News Wrap: China bars U.S. military from Hong Kong


JOHN YANG: In the day’s other news: There
were more demonstrations in Iraq, even after Parliament accepted the prime minister’s resignation. Women led a protest in the southern city of
Basra, demanding the entire government be dismissed. And, in Baghdad, protesters also insisted
on more changes. FAYIZA ABDUL HASSAN, Iraqi Protester (through
translator): We do not want the current government officials. They must go. The young people are in a deteriorating situation. The women are begging on the streets, no medications
in hospitals. All parties must go. We don’t want any one of them. JOHN YANG: Iraqi lawmakers say Prime Minister
Adil Abdul-Mahdi will stay as a caretaker until a new government is formed. That process could take weeks. Amnesty International said today it believes
more than 200 people were killed in Iran during November protests and the ensuing crackdown. The Iranian government has yet to release
a full account of those who died in the protests, which were over gasoline prices. China today indefinitely suspended U.S. military
ships and aircraft from visiting Hong Kong. That comes after President Trump signed legislation
supporting anti-government protests in the Chinese territory. Also today, hundreds of office workers rallied
in Hong Kong’s Central Business District. A day earlier, police fired tear gas to disperse
thousands of protesters. World leaders have begun a two-week climate
conference in Madrid. They convened today amid warnings that the
2015 Paris climate accord will fall short of preventing major consequences of climate
change. U.N. Secretary-General Antonio Guterres opened
the conference by criticizing global efforts to cut greenhouse gas emissions. ANTONIO GUTERRES, United Nations Secretary-General:
Do we really want to be remembered as the generation that buried its head in the sense,
that fiddled while the planet burns? The other option is the path of hope, the
path of resolve, of sustainable solutions. JOHN YANG: House Speaker Nancy Pelosi led
an American delegation of Democratic lawmakers to the conference, voicing support for the
Paris accords. President Trump has moved to withdraw the
United States from the accord, effective next November. Back in this country, a storm system blew
into the Northeast, after making a mess across the Midwest. New Jersey’s state government largely shut
down, as did schools in several states. Parts of Eastern New York state were under
snow emergencies, and New York City warned commuters to brace for the worst. BILL DE BLASIO (D), Presidential Candidate:
The fact that we have got five to eight inches projected for some parts of the city should
make everyone aware quite that number could go up, and could go up quickly. We have all been down this road before. This could fluctuate a lot. But when I start to hear five to eight, I’m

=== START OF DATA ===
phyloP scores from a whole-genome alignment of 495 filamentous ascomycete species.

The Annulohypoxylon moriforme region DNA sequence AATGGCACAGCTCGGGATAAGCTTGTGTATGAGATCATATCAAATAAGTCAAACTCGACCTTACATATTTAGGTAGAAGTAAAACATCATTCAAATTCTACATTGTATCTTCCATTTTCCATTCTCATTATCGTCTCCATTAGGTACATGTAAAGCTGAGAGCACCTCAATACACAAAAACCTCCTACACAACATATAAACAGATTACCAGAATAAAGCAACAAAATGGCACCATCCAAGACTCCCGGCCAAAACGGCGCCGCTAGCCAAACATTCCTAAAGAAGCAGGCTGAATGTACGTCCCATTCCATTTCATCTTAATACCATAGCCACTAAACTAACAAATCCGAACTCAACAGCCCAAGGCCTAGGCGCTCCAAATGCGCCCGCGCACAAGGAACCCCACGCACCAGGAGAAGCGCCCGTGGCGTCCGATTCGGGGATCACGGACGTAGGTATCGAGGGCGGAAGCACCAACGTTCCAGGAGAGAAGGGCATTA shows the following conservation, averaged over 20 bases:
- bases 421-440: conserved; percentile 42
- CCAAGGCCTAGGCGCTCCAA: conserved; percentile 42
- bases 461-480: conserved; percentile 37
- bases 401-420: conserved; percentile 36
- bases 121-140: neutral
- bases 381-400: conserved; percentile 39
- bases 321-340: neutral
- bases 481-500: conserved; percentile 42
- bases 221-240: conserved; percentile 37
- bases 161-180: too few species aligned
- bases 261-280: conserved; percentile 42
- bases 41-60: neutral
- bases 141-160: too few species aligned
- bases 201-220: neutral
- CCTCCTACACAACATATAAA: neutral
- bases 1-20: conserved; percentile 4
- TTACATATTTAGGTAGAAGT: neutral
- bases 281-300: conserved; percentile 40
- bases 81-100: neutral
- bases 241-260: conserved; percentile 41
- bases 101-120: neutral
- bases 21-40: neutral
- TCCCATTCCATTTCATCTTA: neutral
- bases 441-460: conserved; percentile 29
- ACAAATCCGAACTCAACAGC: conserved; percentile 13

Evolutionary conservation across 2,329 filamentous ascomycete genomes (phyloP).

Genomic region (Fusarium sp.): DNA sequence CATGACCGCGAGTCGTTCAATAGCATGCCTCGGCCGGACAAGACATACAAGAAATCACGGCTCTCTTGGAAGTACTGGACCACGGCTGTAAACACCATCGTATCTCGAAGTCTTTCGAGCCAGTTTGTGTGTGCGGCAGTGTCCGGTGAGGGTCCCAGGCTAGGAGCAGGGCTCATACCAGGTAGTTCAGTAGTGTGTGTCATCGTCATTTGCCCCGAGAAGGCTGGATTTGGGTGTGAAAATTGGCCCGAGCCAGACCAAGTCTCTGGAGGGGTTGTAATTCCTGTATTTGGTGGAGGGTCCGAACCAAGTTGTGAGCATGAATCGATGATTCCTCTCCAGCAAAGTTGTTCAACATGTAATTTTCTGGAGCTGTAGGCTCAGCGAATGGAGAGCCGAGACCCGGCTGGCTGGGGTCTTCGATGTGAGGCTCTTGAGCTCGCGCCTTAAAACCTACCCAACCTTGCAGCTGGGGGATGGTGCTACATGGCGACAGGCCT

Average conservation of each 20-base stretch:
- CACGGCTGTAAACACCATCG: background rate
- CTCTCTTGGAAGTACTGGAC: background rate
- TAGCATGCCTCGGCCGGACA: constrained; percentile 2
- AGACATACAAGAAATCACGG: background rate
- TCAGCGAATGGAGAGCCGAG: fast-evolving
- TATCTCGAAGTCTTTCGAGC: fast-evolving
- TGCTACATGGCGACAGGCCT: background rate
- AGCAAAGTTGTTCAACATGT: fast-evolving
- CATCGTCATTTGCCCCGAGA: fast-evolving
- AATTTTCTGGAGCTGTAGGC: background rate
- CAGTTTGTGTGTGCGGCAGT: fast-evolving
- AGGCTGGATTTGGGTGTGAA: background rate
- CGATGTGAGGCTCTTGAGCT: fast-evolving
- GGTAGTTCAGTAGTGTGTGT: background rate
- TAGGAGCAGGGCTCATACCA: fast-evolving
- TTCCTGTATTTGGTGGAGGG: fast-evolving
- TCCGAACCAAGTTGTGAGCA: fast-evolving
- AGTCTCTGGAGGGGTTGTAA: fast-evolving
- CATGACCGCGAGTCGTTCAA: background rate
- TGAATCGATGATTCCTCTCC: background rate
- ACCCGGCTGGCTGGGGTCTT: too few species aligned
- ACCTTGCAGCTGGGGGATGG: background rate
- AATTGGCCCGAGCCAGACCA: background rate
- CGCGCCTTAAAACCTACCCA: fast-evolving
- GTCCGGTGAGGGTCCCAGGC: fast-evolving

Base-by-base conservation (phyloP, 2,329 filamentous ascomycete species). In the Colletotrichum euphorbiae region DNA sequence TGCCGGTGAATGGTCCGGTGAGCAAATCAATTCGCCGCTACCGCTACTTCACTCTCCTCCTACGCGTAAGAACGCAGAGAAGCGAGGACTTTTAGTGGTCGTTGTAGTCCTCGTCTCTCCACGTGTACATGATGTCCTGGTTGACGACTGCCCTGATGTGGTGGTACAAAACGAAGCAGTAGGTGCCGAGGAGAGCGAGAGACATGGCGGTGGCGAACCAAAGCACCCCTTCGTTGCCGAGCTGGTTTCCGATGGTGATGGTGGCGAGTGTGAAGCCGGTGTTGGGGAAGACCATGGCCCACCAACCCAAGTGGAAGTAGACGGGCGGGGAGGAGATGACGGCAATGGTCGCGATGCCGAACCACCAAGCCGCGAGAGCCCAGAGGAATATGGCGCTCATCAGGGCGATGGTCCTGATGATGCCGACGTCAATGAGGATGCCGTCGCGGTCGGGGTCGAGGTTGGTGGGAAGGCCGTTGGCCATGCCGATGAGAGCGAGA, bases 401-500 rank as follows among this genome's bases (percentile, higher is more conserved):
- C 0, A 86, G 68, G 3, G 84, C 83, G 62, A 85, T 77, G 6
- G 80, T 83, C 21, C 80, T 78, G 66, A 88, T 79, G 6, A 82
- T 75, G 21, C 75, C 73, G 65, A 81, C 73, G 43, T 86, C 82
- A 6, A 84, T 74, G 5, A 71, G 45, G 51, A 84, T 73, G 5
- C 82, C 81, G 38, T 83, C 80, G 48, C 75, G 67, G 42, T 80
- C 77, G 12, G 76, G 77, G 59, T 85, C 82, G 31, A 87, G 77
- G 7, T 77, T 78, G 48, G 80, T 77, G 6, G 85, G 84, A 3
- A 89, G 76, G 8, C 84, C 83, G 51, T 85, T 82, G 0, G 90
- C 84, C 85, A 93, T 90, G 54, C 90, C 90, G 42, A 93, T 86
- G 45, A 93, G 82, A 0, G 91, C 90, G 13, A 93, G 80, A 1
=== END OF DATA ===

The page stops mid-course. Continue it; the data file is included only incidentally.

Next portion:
like, you know, buckle your seat belts, because you’re never sure what’s going to happen next. JOHN YANG: The storm could dump up to 20 inches
of snow from Pennsylvania to Maine. Six-term Congressman from California Duncan
Hunter now plans to plead guilty to misusing campaign funds. The San Diego Republican said today he will
appear in federal court tomorrow to change his earlier not guilty plea. He said he’s doing it to protect his family. Hunter is accused of using campaign contributions
to pay for vacations, golf trips and other personal expenses. Chicago Police Superintendent Eddie Johnson
was fired today, a month before he was set to retire. In mid-October, he had been found passed out
in his car at a stop sign near his home. He acknowledged that he had had a few drinks. But Mayor Lori Lightfoot said today an inspector
general’s report showed that Johnson was not truthful with her. LORI LIGHTFOOT, Mayor of Chicago, Illinois:
Eddie Johnson intentionally lied to me several times, even when I challenged him about the
narrative that he shared with me. He maintained that he was telling the truth. I now know definitively that he wasn’t. Had I known these facts at the time, I would’ve
relieved him of his duties as superintendent then and there. JOHN YANG: Lightfoot gave no details, but
said the report could become public later. A new study out today finds one in four young
Americans aged 19 to 34 is living with pre-diabetes. The report comes from the Centers for Disease
Control and Prevention. It also finds that men are almost twice as
likely to have the condition as women. Pre-diabetes causes blood sugar levels to
spike, and can lead to Type 2 diabetes, as well as to kidney and heart disease. In economic news, President Trump declared
today he will reimpose tariffs on steel and aluminum from Brazil and Argentina. In a tweet, he accused the two nations of
manipulating their currencies to undercut U.S. farm products. The president had exempted Brazil and Argentina
from the tariffs in March of 2018. And on Wall Street, December got off to a
rough start amid new worries about trade tensions with China. The Dow Jones industrial average lost 268
points to close at 27783. The Nasdaq fell 97 points. And the S&P 500 dropped 27. Still to come on the “NewsHour”: arguments
before the Supreme Court in the first major gun case in a decade; Amy Walter and Domenico
Montanaro break down the week’s top political headlines; why young Americans are waving
goodbye to the cities and settling down in small towns; plus, trees take center stage
in our “NewsHour”-New York Times book club pick, “The Overstory.”

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